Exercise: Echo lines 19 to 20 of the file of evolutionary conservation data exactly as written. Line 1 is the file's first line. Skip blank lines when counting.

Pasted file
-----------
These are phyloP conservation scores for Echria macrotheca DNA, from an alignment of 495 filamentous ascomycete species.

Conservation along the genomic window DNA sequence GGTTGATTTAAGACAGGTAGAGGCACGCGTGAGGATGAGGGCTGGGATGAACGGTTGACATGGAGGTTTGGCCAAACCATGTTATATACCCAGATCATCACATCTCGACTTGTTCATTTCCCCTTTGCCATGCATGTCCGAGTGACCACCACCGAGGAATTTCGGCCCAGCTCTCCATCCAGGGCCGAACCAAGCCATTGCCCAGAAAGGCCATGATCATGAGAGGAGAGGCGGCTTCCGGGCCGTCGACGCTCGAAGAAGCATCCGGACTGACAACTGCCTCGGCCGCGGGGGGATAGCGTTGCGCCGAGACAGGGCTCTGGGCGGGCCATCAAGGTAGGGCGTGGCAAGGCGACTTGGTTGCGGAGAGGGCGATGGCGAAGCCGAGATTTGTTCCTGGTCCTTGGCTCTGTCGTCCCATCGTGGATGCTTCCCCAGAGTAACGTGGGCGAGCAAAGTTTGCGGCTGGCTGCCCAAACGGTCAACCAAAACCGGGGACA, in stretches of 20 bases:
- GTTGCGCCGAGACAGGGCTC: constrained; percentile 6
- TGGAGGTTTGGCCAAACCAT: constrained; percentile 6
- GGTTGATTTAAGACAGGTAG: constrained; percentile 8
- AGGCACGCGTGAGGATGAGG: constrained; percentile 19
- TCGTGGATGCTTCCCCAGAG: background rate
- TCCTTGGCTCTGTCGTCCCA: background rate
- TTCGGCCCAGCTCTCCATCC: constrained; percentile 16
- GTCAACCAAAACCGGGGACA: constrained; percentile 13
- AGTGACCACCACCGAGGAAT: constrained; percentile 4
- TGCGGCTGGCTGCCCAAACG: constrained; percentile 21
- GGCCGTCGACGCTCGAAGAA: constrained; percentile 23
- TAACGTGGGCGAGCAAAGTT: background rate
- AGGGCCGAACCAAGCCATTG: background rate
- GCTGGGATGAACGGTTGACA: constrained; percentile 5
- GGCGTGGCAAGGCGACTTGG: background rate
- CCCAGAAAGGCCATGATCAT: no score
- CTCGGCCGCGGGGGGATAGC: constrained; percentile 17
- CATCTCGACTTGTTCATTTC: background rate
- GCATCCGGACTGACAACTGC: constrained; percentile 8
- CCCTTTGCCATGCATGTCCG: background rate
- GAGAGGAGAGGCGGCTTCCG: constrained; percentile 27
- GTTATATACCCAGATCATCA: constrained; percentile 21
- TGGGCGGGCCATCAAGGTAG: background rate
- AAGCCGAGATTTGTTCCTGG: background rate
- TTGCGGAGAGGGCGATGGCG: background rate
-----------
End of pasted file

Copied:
- CTCGGCCGCGGGGGGATAGC: constrained; percentile 17
- CATCTCGACTTGTTCATTTC: background rate